First ‘Murder Hornet’ Is Captured In Washington, the Pictures Are Pretty Freaking Terrifying


AP featured image
In this April 23, 2020, photo provided by the Washington State Department of Agriculture, a researcher holds a dead Asian giant hornet in Blaine, Wash. The world’s largest hornet, a 2-inch long killer with an appetite for honey bees, has been found in Washington state and entomologists are making plans to wipe it out. Dubbed the “Murder Hornet” by some, the Asian giant hornet has a sting that could be fatal to some humans. It is just now starting to emerge from hibernation. (Karla Salp/Washington State Department of Agriculture via AP)

 

2020 is the gift that just keeps on giving.

The first “murder hornet” has been captured in Washington State. This came after warnings that the invasive species had made it’s way from Asia to U.S. shores. RedState reported on the initial news regarding the bug several months ago.

Over that time, there have been sightings, but researchers have now caught their own specimen and it’s pretty stinking terrifying.

Yeah, that’s a two inch long hornet, and even then, it’s curled up somewhat. I bet they could squeeze another quarter inch out of it if they wanted to.

But it’s the comparison pictures that really show the difference between other species.

The one that was caught was apparently not a queen, but also bigger than your average giant hornet. Hopefully, that’s not a trend.

I’m not a person normally scared of bugs. Having lived in the region I live for most of my life, I’m well acquainted with wasps, hornets, horse flies, etc. But knowing what a red wasp stinging you feels like, I can only imagine what having a stinger that size jabbed into one’s arm or neck does to a person. It can’t be pleasant.

The Daily Wire offers a few more details.

Sven Spichiger, managing entomologist for the department said, “This is encouraging because it means we know that the traps work, but it also means we have work to do.”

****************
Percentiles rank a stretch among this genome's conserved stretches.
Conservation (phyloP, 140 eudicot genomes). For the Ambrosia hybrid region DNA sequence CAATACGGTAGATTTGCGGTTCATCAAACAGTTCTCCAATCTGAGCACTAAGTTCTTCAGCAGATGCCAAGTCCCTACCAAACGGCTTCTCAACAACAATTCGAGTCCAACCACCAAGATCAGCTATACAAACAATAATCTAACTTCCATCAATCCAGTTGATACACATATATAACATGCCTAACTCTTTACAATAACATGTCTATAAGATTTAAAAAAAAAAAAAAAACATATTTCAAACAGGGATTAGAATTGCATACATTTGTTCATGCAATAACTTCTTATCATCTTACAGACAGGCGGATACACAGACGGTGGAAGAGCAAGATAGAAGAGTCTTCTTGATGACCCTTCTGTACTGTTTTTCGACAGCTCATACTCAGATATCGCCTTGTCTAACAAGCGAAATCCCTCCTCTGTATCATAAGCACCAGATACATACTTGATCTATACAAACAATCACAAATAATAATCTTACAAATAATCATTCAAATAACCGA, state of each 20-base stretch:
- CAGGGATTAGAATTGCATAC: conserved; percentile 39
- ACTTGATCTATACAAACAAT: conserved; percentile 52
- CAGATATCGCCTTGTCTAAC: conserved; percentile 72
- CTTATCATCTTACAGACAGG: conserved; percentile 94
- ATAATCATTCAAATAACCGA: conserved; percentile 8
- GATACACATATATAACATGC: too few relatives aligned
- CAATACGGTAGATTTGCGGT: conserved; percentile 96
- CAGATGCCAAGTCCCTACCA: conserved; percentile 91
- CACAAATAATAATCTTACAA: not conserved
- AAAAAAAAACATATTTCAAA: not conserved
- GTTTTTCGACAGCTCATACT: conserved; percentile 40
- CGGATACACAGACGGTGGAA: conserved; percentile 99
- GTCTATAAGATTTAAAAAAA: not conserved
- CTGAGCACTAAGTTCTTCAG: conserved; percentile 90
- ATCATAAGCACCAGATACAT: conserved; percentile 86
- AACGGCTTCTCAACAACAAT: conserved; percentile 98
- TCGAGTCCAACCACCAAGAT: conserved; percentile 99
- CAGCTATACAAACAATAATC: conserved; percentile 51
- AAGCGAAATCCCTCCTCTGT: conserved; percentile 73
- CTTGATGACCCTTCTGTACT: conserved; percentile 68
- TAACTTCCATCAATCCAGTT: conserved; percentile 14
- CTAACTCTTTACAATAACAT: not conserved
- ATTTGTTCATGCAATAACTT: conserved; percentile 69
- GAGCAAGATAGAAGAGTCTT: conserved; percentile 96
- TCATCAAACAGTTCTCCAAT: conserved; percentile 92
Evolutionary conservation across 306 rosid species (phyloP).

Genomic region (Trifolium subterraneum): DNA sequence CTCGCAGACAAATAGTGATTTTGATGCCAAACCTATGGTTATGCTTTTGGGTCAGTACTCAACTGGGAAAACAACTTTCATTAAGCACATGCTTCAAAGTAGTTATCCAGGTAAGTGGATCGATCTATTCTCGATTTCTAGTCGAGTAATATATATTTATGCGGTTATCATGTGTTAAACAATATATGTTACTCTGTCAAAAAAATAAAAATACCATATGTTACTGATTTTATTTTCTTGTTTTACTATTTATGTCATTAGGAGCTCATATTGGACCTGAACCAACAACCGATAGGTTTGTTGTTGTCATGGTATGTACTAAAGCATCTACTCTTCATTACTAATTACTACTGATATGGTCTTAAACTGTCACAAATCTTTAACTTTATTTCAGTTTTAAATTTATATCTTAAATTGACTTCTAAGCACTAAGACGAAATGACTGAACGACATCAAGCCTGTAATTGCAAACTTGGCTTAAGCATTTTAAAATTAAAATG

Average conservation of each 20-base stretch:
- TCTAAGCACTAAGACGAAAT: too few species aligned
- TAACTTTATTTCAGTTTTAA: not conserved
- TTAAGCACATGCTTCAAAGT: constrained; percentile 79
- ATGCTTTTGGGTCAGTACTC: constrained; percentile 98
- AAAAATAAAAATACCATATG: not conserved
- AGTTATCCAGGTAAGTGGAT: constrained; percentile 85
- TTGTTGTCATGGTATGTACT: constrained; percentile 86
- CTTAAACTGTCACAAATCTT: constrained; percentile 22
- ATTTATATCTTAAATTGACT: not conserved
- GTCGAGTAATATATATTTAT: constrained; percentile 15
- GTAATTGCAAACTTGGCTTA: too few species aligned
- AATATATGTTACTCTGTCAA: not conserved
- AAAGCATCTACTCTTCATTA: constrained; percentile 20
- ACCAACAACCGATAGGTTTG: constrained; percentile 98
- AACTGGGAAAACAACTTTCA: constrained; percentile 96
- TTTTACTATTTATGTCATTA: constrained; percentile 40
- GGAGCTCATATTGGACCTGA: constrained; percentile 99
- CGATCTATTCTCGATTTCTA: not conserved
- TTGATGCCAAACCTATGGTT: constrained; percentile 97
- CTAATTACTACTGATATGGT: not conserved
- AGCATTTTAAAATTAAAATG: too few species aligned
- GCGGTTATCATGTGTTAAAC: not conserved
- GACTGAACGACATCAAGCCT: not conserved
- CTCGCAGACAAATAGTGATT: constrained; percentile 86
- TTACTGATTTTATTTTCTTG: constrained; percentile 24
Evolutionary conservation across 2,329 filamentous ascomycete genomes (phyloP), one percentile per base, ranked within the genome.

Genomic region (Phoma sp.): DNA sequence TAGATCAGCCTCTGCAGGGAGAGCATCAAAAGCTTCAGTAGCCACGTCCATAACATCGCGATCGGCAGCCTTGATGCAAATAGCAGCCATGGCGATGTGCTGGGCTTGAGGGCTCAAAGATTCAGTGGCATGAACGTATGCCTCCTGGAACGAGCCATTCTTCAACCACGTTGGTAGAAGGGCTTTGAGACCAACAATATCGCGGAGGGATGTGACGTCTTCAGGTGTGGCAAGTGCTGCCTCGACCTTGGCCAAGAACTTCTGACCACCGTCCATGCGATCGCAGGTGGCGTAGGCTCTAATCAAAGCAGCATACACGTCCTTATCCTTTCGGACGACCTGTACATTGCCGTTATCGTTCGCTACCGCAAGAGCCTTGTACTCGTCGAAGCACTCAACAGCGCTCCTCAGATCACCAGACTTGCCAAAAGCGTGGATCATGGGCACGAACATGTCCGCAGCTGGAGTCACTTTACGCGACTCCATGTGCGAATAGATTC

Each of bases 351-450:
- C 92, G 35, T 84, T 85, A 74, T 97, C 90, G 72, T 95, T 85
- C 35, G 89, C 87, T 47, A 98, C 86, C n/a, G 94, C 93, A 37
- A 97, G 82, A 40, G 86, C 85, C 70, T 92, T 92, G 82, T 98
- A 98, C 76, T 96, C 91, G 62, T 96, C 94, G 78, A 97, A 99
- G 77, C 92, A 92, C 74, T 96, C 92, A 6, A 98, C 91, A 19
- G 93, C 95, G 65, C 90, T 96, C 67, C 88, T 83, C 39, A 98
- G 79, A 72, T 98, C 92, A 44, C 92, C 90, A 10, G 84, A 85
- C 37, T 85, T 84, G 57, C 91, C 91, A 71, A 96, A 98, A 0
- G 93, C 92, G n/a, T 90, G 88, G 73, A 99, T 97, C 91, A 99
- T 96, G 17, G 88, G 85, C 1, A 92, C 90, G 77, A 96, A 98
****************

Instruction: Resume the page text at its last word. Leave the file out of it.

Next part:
Officials say that their next steps are to search for nests using infrared cameras while continuing to place additional traps in the area, including special traps that are designed to keep the Asian giant hornets alive. Officials want to catch live specimens so they can be tagged and released with the hopes that they will lead officials to their nests, which will then be eradicated.

“WSDA hopes to find and destroy the nest by mid-September before the colony would begin creating new reproducing queens and drones,” the department added. “Until that time, the colony will only contain the queen and worker Asian giant hornets. Destroying the nest before new queens emerge and mate will prevent the spread of this invasive pest.”

They are using some serious technology to go after these things. Like many species from China, they are highly damaging to the ecosystem in the United States. In this specific case, they kill pollinators like honeybees, which are vital for our agricultural industry.

I guess it wasn’t enough to unleash a deadly pandemic on the world? China is gonna do China things I suppose. Let’s hope these researchers succeed and wipe these things out.

 

Bonchie

Front-page contributor for RedState. Visit my archives for more of my latest articles and help out by following me on Twitter @bonchieredstate.





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